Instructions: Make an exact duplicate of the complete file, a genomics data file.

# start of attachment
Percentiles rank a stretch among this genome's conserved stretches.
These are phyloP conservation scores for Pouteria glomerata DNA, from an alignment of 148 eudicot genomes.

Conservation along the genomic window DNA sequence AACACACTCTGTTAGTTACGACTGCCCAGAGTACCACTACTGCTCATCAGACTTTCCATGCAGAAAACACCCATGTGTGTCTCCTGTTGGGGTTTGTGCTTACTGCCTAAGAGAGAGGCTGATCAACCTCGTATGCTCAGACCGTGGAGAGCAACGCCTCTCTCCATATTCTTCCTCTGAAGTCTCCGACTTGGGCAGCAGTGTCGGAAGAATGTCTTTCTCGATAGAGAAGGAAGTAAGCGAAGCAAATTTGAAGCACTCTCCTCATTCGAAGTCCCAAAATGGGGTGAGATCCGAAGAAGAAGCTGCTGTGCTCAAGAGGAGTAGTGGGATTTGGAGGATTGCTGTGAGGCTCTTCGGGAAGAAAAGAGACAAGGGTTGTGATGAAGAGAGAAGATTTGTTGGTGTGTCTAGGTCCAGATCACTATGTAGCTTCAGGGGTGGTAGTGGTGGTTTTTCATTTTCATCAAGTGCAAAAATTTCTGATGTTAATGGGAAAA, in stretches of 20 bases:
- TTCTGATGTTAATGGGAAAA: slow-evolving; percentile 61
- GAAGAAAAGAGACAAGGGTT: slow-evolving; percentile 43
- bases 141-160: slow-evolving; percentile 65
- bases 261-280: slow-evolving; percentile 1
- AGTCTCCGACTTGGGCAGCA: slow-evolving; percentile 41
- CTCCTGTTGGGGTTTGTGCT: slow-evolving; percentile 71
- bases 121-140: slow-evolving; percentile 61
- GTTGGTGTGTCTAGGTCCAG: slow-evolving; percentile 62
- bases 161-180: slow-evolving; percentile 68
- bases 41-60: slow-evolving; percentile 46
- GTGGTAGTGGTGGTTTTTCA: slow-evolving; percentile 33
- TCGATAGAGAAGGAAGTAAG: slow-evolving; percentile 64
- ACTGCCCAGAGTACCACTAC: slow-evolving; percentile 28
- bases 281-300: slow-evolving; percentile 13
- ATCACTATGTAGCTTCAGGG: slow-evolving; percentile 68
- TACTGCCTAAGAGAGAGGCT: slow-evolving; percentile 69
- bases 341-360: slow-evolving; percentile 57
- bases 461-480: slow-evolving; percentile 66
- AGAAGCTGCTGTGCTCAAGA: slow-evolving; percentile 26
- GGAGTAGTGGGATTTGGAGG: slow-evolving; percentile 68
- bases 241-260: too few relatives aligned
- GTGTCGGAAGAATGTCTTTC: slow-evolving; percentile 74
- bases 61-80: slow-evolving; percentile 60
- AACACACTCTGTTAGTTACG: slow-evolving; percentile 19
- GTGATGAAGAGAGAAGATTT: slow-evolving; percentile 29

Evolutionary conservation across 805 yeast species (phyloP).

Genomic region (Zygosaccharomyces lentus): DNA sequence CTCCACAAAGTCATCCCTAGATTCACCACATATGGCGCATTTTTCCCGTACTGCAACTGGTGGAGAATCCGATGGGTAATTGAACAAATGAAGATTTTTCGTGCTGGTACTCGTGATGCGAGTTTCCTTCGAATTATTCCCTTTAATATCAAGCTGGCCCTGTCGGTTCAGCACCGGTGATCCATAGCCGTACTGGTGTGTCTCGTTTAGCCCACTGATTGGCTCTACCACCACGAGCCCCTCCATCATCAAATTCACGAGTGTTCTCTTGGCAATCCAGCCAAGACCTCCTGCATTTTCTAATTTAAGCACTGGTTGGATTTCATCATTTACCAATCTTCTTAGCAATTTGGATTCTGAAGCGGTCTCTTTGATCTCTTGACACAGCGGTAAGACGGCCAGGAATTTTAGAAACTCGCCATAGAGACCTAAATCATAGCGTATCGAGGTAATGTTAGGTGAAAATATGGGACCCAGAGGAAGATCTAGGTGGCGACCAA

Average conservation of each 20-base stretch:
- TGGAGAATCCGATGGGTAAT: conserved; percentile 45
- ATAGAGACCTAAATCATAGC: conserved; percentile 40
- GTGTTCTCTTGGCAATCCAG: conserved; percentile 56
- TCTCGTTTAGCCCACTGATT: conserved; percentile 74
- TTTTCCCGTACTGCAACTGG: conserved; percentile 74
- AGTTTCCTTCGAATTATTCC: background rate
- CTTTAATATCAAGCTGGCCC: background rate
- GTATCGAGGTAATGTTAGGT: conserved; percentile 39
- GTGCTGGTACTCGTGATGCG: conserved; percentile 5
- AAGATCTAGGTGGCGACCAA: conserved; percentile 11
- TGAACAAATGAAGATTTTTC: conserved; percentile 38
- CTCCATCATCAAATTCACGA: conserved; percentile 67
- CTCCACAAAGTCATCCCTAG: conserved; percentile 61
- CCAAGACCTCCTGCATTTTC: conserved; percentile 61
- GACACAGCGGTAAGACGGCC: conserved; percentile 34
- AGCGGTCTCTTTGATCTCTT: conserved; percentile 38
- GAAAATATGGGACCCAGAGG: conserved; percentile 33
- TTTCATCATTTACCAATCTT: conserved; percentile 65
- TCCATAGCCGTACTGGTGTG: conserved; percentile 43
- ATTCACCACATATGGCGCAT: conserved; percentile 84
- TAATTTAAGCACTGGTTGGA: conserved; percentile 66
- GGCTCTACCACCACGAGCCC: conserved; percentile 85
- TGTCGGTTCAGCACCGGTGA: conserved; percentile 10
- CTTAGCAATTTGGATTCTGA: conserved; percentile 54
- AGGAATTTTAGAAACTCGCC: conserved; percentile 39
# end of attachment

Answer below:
Percentiles rank a stretch among this genome's conserved stretches.
These are phyloP conservation scores for Pouteria glomerata DNA, from an alignment of 148 eudicot genomes.

Conservation along the genomic window DNA sequence AACACACTCTGTTAGTTACGACTGCCCAGAGTACCACTACTGCTCATCAGACTTTCCATGCAGAAAACACCCATGTGTGTCTCCTGTTGGGGTTTGTGCTTACTGCCTAAGAGAGAGGCTGATCAACCTCGTATGCTCAGACCGTGGAGAGCAACGCCTCTCTCCATATTCTTCCTCTGAAGTCTCCGACTTGGGCAGCAGTGTCGGAAGAATGTCTTTCTCGATAGAGAAGGAAGTAAGCGAAGCAAATTTGAAGCACTCTCCTCATTCGAAGTCCCAAAATGGGGTGAGATCCGAAGAAGAAGCTGCTGTGCTCAAGAGGAGTAGTGGGATTTGGAGGATTGCTGTGAGGCTCTTCGGGAAGAAAAGAGACAAGGGTTGTGATGAAGAGAGAAGATTTGTTGGTGTGTCTAGGTCCAGATCACTATGTAGCTTCAGGGGTGGTAGTGGTGGTTTTTCATTTTCATCAAGTGCAAAAATTTCTGATGTTAATGGGAAAA, in stretches of 20 bases:
- TTCTGATGTTAATGGGAAAA: slow-evolving; percentile 61
- GAAGAAAAGAGACAAGGGTT: slow-evolving; percentile 43
- bases 141-160: slow-evolving; percentile 65
- bases 261-280: slow-evolving; percentile 1
- AGTCTCCGACTTGGGCAGCA: slow-evolving; percentile 41
- CTCCTGTTGGGGTTTGTGCT: slow-evolving; percentile 71
- bases 121-140: slow-evolving; percentile 61
- GTTGGTGTGTCTAGGTCCAG: slow-evolving; percentile 62
- bases 161-180: slow-evolving; percentile 68
- bases 41-60: slow-evolving; percentile 46
- GTGGTAGTGGTGGTTTTTCA: slow-evolving; percentile 33
- TCGATAGAGAAGGAAGTAAG: slow-evolving; percentile 64
- ACTGCCCAGAGTACCACTAC: slow-evolving; percentile 28
- bases 281-300: slow-evolving; percentile 13
- ATCACTATGTAGCTTCAGGG: slow-evolving; percentile 68
- TACTGCCTAAGAGAGAGGCT: slow-evolving; percentile 69
- bases 341-360: slow-evolving; percentile 57
- bases 461-480: slow-evolving; percentile 66
- AGAAGCTGCTGTGCTCAAGA: slow-evolving; percentile 26
- GGAGTAGTGGGATTTGGAGG: slow-evolving; percentile 68
- bases 241-260: too few relatives aligned
- GTGTCGGAAGAATGTCTTTC: slow-evolving; percentile 74
- bases 61-80: slow-evolving; percentile 60
- AACACACTCTGTTAGTTACG: slow-evolving; percentile 19
- GTGATGAAGAGAGAAGATTT: slow-evolving; percentile 29

Evolutionary conservation across 805 yeast species (phyloP).

Genomic region (Zygosaccharomyces lentus): DNA sequence CTCCACAAAGTCATCCCTAGATTCACCACATATGGCGCATTTTTCCCGTACTGCAACTGGTGGAGAATCCGATGGGTAATTGAACAAATGAAGATTTTTCGTGCTGGTACTCGTGATGCGAGTTTCCTTCGAATTATTCCCTTTAATATCAAGCTGGCCCTGTCGGTTCAGCACCGGTGATCCATAGCCGTACTGGTGTGTCTCGTTTAGCCCACTGATTGGCTCTACCACCACGAGCCCCTCCATCATCAAATTCACGAGTGTTCTCTTGGCAATCCAGCCAAGACCTCCTGCATTTTCTAATTTAAGCACTGGTTGGATTTCATCATTTACCAATCTTCTTAGCAATTTGGATTCTGAAGCGGTCTCTTTGATCTCTTGACACAGCGGTAAGACGGCCAGGAATTTTAGAAACTCGCCATAGAGACCTAAATCATAGCGTATCGAGGTAATGTTAGGTGAAAATATGGGACCCAGAGGAAGATCTAGGTGGCGACCAA

Average conservation of each 20-base stretch:
- TGGAGAATCCGATGGGTAAT: conserved; percentile 45
- ATAGAGACCTAAATCATAGC: conserved; percentile 40
- GTGTTCTCTTGGCAATCCAG: conserved; percentile 56
- TCTCGTTTAGCCCACTGATT: conserved; percentile 74
- TTTTCCCGTACTGCAACTGG: conserved; percentile 74
- AGTTTCCTTCGAATTATTCC: background rate
- CTTTAATATCAAGCTGGCCC: background rate
- GTATCGAGGTAATGTTAGGT: conserved; percentile 39
- GTGCTGGTACTCGTGATGCG: conserved; percentile 5
- AAGATCTAGGTGGCGACCAA: conserved; percentile 11
- TGAACAAATGAAGATTTTTC: conserved; percentile 38
- CTCCATCATCAAATTCACGA: conserved; percentile 67
- CTCCACAAAGTCATCCCTAG: conserved; percentile 61
- CCAAGACCTCCTGCATTTTC: conserved; percentile 61
- GACACAGCGGTAAGACGGCC: conserved; percentile 34
- AGCGGTCTCTTTGATCTCTT: conserved; percentile 38
- GAAAATATGGGACCCAGAGG: conserved; percentile 33
- TTTCATCATTTACCAATCTT: conserved; percentile 65
- TCCATAGCCGTACTGGTGTG: conserved; percentile 43
- ATTCACCACATATGGCGCAT: conserved; percentile 84
- TAATTTAAGCACTGGTTGGA: conserved; percentile 66
- GGCTCTACCACCACGAGCCC: conserved; percentile 85
- TGTCGGTTCAGCACCGGTGA: conserved; percentile 10
- CTTAGCAATTTGGATTCTGA: conserved; percentile 54
- AGGAATTTTAGAAACTCGCC: conserved; percentile 39